Magazine article Washington Report on Middle East Affairs

Malaysia's Prime Minister: Challenges Abroad, Consolidation at Home

Magazine article Washington Report on Middle East Affairs

Malaysia's Prime Minister: Challenges Abroad, Consolidation at Home

Article excerpt

THE SCANDAL OF sovereign wealth fund 1 Malaysia Development Berhad (1MDB), and questions over how deeply involved in it Malaysian Prime Minister Najib Razak may be, has ground on for nearly two years, without resolution (see October 2015 Washington Report, p. 32). In the past year, Najib has fended offpressure to resign and reinforced his position, but he has faced new challenges internationally.

Investigations into 1MDB-linked transactions were launched in Switzerland, the U.S., Luxembourg, United Arab Emirates and Singapore. The Swiss investigation was launched in August 2015 and at least four suspects have been indicted, on allegations that 1MDB had broken Switzerland's anti-embezzlement laws when it routed a fraudulent deal made with UAE officials through Swiss banks. Luxembourg and Singapore responded to Swiss requests for assistance. In May, Hong Kong's anti-corruption agency froze the bank accounts of unnamed individuals associated with 1MDB.

Also in May, the Monetary Authority of Singapore (MAS) shut down operations in the island state of the Swiss private bank BSI for serious breaches of Singapore's anti-money laundering rules-the first time in 32 years it had taken such a step. MAS made no statement pinpointing dealings with 1MDB, but the Swiss Market Supervisory Authority did. The Swiss authorities seized 95 million Swiss francs of BSI's profits at the same time as MAS acted.

On July 18 it was reported that Singapore's central bank was investigating a number of banks, local and international, for possible breaches of anti-money laundering rules in connection with 1MDB. Days later, the U.S. government seized over $1 billion of assets that the Department of Justice (DoJ) believed to have been purchased with money stolen from 1MDB and moved around the world through shell companies. Much more money was syphoned off: the DoJ named people who it believed had conspired to divert billions from the company in what it described as "an international conspiracy to launder money misappropriated from 1MDB."

One of those people was Riza Aziz, the eldest son of Najib's wife from a previous marriage. Riza had worked as a banker in London before moving to the U.S. and co-founding Red Granite Pictures, which funded the making of the film "The Wolf of Wall Street"-a film, incidentally, based on the memoirs of a former stockbroker whose firm's involvement in corruption and fraud led to his ruin. He bought expensive homes in London and New York, using $94.3 million that the DoJ said he claimed he had received as a "gift." The DoJ charged that 1MDB money was used to found Red Granite Pictures.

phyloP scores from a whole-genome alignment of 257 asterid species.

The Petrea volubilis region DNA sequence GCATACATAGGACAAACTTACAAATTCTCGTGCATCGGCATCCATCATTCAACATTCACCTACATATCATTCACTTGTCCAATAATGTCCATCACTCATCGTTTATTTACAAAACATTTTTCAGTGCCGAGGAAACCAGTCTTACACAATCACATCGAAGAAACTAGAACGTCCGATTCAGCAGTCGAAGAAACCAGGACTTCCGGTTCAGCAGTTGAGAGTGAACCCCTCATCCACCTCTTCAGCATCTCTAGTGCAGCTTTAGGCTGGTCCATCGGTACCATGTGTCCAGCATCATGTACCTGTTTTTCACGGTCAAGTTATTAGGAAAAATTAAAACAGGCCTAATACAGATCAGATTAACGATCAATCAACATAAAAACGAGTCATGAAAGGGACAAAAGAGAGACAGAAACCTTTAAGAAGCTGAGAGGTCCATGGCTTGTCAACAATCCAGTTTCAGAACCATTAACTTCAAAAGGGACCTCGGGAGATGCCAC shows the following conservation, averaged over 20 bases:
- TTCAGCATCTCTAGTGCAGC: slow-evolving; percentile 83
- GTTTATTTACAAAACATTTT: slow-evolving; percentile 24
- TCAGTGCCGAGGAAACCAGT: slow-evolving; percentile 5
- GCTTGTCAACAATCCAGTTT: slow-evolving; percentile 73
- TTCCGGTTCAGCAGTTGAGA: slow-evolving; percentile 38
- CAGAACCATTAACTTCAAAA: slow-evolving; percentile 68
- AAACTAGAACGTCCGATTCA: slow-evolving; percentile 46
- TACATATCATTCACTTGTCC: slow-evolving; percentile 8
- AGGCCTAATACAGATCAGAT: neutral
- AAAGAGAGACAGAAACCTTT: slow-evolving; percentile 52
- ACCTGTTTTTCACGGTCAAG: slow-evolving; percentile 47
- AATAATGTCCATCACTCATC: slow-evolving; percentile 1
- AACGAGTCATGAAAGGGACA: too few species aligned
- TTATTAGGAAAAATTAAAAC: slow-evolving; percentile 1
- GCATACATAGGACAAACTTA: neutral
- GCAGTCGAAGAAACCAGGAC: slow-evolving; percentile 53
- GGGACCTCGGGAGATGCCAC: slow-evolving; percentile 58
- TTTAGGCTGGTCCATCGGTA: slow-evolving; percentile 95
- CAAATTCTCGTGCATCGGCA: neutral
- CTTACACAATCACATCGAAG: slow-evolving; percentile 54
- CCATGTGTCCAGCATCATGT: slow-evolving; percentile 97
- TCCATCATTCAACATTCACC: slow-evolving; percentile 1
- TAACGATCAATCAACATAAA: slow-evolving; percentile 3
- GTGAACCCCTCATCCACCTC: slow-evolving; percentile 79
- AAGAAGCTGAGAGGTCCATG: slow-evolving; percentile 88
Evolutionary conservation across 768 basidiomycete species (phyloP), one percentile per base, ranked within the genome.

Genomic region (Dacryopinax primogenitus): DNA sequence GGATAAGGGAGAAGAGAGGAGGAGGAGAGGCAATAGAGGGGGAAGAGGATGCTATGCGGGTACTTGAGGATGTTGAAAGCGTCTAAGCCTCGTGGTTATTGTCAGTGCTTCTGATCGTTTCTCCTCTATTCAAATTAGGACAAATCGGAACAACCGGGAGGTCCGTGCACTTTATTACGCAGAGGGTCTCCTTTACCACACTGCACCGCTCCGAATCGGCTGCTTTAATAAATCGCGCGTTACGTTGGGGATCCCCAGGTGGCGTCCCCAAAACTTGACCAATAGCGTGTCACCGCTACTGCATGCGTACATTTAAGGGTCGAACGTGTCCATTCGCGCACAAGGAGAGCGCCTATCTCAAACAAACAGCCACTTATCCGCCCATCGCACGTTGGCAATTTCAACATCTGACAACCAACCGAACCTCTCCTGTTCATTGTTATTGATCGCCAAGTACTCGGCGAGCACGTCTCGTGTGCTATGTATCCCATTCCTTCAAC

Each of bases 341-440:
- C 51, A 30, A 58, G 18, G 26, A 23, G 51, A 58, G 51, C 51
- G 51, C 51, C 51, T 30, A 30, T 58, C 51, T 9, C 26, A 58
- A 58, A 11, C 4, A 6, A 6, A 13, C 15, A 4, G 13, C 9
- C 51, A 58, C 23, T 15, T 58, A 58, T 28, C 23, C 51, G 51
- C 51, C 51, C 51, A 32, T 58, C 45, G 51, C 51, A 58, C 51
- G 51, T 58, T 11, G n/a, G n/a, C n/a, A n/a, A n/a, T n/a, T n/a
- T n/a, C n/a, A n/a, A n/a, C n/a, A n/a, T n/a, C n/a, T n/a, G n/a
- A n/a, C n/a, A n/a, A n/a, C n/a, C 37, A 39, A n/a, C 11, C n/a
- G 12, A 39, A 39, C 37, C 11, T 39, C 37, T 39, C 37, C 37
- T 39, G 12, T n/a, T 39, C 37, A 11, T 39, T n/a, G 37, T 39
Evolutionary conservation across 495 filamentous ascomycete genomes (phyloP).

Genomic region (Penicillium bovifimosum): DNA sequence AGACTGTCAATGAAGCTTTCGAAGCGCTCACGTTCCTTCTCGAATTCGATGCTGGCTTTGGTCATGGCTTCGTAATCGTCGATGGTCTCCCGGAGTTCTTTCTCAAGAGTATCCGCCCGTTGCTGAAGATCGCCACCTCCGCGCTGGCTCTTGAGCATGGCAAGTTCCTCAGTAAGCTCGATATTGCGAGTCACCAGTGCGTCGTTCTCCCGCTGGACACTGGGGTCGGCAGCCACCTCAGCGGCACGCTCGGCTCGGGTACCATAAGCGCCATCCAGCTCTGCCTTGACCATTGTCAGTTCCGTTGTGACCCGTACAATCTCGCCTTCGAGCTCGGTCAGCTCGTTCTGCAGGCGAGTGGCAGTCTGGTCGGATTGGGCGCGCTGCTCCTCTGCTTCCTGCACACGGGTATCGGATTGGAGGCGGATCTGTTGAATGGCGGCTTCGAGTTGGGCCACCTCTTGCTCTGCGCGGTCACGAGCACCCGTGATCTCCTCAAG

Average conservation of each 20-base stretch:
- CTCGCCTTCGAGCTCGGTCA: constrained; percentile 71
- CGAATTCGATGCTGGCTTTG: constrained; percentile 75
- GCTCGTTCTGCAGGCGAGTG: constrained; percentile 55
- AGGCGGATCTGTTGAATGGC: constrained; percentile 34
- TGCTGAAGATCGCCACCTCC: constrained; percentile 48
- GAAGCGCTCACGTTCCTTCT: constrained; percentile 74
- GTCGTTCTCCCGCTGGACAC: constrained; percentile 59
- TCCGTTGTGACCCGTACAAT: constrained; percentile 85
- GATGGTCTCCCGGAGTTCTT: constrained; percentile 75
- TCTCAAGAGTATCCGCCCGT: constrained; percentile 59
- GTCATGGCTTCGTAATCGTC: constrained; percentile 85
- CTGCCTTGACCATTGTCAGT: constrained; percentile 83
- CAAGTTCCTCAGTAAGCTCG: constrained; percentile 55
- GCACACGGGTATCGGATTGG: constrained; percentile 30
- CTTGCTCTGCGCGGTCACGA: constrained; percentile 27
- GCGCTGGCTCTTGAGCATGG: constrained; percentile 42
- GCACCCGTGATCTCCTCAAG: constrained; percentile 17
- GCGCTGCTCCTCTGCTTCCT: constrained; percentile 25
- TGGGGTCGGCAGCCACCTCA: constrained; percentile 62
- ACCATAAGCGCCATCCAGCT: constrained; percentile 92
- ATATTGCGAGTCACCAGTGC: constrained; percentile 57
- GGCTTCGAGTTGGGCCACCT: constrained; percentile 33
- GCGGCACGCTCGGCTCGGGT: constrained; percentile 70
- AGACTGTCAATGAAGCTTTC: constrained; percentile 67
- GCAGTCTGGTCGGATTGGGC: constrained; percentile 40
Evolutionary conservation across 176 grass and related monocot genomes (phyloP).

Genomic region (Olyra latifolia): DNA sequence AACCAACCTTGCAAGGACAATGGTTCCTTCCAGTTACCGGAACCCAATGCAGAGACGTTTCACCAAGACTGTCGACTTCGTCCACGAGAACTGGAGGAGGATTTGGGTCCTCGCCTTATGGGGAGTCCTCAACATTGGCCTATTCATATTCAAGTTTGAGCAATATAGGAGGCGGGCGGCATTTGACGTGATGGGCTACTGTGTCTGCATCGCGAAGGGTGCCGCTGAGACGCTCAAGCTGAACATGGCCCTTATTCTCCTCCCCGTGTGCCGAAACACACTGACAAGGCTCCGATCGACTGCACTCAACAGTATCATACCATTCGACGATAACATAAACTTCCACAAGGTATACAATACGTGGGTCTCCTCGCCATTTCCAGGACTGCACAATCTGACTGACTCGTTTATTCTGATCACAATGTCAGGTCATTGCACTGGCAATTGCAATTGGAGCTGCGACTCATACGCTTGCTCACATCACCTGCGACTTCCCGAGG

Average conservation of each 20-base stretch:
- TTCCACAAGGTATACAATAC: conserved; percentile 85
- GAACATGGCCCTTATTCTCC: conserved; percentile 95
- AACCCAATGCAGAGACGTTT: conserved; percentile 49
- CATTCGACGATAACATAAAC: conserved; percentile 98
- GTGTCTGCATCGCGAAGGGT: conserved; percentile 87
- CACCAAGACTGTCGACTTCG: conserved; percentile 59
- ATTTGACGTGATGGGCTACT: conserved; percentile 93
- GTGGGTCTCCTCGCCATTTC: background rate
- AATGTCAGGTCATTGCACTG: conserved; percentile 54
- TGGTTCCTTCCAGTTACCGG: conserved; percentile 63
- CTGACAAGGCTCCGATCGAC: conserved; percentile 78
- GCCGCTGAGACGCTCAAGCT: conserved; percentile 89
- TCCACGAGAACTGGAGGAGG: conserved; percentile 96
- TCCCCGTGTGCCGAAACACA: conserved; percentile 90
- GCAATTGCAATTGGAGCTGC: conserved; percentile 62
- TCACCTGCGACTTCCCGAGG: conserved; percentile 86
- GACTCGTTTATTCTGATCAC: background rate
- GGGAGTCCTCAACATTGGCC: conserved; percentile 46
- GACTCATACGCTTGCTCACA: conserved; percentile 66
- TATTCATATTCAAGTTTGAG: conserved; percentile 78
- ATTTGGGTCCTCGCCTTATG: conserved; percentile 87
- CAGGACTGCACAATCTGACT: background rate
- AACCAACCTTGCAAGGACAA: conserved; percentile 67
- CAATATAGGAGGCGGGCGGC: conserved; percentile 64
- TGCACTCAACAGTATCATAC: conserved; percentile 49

Others named by the DoJ included Low Taek Jho, a businessman close to Najib who the DoJ claimed had acquired a large stake in EMI and bought luxury homes with 1MDB money; Khadem al-Qubaisi, a UAE businessman who headed two companies involved in suspect bond deals with 1MDB in 2012, and who bought properties in New York and Beverly Hills with 1MDB money; and Mohammed Ahmed Badawy Al-Husseiny, a former chief executive of Aabar Investments PJS when it was headed by al-Qubaisi, who had bought a house in Belgravia, central London.

In addition, the DoJ referred to an unnamed high official in the Malaysian government "who also held a position of authority with 1MDB," who it believed to be the owner of an AmBank account into which $681 million was paid in March 2013. It was widely speculated that this unnamed individual was Najib himself, but there was no official confirmation that this was so, despite the fact that the transfer of the sum of $681 million into a personal bank account of Najib had been in the news earlier. …

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